Monday, November 4, 2013

Hello, Good News!

As I'm sure you've noticed, phones are dominating the news at the moment.
From the phone hacking case at The Old Bailey, to the constant trickle of leaked news telling us of NSA's phone tapping activities in Europe . . . phones, their users and their interceptors are everywhere.

But what strikes me as rather sad is the fact that this news is universally bad.  By and large, any good news relating to phones slips unnoticed under the radar of the media.

Which is not to say that there isn't good news on this subject.  There is.  I've just learned of one particular, heart-warming item that fully deserves publicity . . . may I share it with you?

Talking about his forthcoming book, 'Empathy', and urging all of us to join what he terms 'The Empathy Revolution', Roman Krznaric (portrayed in this lively sketch by Andrew Park) spoke of an unlikely project that has been sowing fertile seeds of hope in the Middle East.

Under the name, 'Hello, Peace!', it was launched in December 2002 by 'The Parents' Circle' . . .  an organisation based in Israel and Palestine which 'promotes reconciliation as an alternative to hatred and revenge'.
As its name implies, 'Hello, Peace!' involves phone calls . . . unexpected and life-changing phone calls.

Under this imaginative scheme, anyone in the region who has suffered bereavement on account of the prolonged conflict, can make a free phone call 'over the wall' and communicate with a similar sufferer on the other side.

By these means, bereaved Palestinians are able to speak freely for up to half-an-hour to bereaved Israelis.  Bereaved Israelis can reach out and make contact with bereaved Palestinians.  They can share their mutual grief, build up an understanding, and, by talking and listening, form an empathetic link.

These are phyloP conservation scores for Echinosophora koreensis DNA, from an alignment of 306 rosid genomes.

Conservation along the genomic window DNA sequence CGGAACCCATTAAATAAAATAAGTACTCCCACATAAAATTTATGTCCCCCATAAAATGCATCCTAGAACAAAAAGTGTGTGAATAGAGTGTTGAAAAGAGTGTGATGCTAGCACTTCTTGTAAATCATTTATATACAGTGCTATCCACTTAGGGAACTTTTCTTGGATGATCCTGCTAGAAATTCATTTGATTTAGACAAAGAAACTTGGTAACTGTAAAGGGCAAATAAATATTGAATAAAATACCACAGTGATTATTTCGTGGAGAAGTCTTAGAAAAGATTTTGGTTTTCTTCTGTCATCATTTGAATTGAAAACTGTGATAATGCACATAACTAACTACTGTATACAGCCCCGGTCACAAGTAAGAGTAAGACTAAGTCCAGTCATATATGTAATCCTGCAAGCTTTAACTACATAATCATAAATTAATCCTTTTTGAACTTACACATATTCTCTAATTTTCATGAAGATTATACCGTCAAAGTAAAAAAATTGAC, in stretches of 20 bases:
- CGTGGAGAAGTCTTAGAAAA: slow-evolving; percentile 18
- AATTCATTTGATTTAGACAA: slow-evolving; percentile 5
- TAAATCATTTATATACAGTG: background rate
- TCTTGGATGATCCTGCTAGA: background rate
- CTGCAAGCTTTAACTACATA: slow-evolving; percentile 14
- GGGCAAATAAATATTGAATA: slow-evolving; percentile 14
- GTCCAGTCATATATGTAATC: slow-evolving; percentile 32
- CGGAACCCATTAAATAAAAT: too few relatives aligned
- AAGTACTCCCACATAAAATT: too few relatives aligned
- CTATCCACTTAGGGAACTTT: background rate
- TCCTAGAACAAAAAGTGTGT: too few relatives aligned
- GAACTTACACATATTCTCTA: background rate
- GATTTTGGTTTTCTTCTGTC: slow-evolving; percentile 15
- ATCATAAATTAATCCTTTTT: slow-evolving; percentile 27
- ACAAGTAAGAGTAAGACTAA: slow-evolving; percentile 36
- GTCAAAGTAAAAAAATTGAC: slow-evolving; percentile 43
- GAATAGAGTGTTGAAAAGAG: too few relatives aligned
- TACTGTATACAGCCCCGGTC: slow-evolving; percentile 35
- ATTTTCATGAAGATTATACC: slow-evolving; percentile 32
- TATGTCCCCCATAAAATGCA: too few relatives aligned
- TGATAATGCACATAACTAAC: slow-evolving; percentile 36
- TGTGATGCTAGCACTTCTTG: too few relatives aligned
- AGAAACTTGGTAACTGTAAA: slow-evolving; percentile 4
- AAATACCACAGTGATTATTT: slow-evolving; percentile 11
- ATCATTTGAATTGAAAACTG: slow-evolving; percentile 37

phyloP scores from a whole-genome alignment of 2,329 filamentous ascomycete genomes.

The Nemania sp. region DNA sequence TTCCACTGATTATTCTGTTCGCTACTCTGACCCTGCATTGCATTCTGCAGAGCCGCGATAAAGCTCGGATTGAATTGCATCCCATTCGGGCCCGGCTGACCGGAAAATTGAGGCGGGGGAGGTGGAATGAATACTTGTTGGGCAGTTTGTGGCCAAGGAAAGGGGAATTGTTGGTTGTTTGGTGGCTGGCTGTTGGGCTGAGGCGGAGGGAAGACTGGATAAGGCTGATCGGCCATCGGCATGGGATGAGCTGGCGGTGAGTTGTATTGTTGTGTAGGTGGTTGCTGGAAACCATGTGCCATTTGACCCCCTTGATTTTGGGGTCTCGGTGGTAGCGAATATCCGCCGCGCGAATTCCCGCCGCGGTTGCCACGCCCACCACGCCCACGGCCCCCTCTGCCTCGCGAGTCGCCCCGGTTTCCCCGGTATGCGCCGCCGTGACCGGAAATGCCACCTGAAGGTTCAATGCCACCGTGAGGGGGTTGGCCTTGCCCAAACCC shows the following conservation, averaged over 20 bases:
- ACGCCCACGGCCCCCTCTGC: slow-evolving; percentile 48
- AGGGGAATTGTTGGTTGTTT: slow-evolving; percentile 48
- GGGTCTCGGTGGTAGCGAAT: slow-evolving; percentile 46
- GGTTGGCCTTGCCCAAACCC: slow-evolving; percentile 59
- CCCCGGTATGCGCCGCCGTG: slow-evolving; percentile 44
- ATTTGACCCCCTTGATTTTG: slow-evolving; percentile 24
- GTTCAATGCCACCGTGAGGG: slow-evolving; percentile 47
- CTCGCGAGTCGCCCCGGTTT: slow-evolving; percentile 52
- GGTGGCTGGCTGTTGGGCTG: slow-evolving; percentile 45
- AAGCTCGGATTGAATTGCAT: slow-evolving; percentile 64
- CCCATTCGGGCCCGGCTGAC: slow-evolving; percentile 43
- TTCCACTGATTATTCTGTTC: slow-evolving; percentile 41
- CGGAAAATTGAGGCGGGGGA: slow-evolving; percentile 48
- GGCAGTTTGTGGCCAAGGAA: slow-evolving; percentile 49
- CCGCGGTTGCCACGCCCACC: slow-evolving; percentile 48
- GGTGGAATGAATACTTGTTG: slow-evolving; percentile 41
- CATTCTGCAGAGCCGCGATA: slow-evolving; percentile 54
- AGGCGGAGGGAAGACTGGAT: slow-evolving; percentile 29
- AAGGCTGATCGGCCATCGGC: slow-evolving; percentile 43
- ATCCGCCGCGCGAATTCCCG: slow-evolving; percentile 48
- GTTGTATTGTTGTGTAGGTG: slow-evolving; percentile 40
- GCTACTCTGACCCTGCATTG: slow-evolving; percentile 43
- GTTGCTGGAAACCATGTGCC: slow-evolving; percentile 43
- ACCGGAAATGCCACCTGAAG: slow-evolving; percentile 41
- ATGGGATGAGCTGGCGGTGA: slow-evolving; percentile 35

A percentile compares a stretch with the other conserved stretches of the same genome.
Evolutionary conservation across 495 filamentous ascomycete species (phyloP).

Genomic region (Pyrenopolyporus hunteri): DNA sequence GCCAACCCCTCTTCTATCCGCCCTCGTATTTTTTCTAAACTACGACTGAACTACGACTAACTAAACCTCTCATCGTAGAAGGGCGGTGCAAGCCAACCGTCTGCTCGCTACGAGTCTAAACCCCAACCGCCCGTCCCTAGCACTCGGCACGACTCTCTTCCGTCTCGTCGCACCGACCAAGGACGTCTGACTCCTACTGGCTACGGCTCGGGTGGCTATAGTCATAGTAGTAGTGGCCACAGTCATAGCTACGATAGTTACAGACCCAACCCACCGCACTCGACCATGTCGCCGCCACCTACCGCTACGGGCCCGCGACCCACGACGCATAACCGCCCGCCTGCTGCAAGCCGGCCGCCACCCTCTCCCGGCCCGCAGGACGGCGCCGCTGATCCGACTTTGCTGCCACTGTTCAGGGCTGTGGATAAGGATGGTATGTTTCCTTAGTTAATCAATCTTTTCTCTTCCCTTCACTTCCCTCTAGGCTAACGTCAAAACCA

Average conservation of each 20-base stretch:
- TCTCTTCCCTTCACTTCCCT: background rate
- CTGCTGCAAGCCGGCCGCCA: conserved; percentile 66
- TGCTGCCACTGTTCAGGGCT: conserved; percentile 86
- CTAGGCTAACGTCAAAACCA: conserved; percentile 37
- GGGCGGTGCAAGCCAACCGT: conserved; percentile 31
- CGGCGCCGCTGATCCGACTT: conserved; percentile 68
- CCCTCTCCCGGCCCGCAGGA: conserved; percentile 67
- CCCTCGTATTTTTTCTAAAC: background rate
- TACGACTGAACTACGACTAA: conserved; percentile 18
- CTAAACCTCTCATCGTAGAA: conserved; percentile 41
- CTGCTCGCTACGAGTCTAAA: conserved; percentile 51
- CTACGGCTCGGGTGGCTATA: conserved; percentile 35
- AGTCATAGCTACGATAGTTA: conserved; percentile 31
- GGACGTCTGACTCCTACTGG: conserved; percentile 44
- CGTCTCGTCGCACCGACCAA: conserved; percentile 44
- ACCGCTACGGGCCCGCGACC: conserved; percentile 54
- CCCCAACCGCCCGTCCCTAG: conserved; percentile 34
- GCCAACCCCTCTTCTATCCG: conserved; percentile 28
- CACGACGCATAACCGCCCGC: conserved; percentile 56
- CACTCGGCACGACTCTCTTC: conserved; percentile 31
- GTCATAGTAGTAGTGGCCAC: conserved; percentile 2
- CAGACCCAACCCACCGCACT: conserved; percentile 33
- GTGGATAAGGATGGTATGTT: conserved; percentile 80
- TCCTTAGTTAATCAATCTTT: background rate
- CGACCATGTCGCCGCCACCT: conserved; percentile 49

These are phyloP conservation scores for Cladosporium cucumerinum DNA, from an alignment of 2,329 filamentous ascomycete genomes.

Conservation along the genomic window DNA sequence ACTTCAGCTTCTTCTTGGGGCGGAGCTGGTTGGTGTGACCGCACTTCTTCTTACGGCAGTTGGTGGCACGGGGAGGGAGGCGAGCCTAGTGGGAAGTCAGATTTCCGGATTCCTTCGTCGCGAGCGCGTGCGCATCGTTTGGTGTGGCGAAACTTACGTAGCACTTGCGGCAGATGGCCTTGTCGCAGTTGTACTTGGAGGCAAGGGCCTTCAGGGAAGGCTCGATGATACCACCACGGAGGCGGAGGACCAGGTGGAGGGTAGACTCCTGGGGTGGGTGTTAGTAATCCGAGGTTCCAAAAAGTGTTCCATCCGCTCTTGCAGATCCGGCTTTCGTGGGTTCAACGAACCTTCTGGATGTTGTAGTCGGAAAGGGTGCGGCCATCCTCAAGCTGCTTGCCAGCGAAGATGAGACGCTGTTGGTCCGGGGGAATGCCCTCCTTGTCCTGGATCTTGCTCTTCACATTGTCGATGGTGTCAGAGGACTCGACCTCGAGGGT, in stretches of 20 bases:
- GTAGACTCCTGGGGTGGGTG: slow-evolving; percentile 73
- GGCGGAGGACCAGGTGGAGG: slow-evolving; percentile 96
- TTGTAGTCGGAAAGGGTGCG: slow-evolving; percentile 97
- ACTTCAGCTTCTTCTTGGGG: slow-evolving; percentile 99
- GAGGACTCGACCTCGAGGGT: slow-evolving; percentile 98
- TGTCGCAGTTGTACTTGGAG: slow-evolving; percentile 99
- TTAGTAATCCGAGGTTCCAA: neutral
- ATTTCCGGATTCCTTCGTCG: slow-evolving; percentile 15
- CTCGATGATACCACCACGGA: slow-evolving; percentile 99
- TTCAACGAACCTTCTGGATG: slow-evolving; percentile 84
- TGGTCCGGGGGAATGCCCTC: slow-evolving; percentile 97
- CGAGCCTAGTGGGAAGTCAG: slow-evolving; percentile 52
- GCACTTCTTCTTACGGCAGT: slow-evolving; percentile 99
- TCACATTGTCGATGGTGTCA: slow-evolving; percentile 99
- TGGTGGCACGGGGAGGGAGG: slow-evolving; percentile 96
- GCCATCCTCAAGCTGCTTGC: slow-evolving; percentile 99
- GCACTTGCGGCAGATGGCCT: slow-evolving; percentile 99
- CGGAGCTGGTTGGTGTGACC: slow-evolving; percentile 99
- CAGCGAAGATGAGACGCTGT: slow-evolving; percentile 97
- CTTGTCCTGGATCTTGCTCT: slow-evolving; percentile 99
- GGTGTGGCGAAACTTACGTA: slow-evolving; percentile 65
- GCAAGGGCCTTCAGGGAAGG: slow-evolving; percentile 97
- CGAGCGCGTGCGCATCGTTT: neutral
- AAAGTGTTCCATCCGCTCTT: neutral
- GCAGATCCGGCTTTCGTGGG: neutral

Neither side is in search of an outlet for anger, it is the empathy formed with someone who is experiencing a loss similar to their own that creates a tangible bond . . . a bond that can be both healing and sustaining, a bond that can lead to peace.

The figures alone stand testament to the success of this inspired project.  Over a million calls were made in the first five years of its availability.

In the words of Roman Krznaric, "Empathy, the imaginative act of stepping into another person's shoes and viewing the world from their perspective, is a radical tool for social change and should be a guide for the art of living."

Wouldn't you agree that boundary-breaking projects, such as this, bring home the truth  that we need each other . . . that we are part of each other?  What's more, that given the opportunity and the encouragement, we can grow together in wisdom and understanding.

Let me share a phrase I read recently, 'We are not human beings,' it declared, 'we are human becomings'.
Along with everything else in the universe, we are evolving . . becoming more aware . . . becoming more conscious of our inter-dependence, our basic unity.

At a level familiar to all of us, just watch a group of football supporters after their team has scored a goal.  Whilst bad news freezes and isolates, so good news clearly liberates and unites.

True, when it comes to football matches there might be a divergence of views between the opposing teams.  But were a free phone link to be made available after the match, there would still be a strong point of empathy between supporters on both sides . . . a shared deep love of the game.

So . . .  if we're looking for front-page headlines that lift our spirits, promote understanding, and generally unite us, wouldn't you say that the moving news of 'Hello, Peace!' far outweighs the nefarious activities of international phone-tappers?

We don't need a free phone link to agree on that!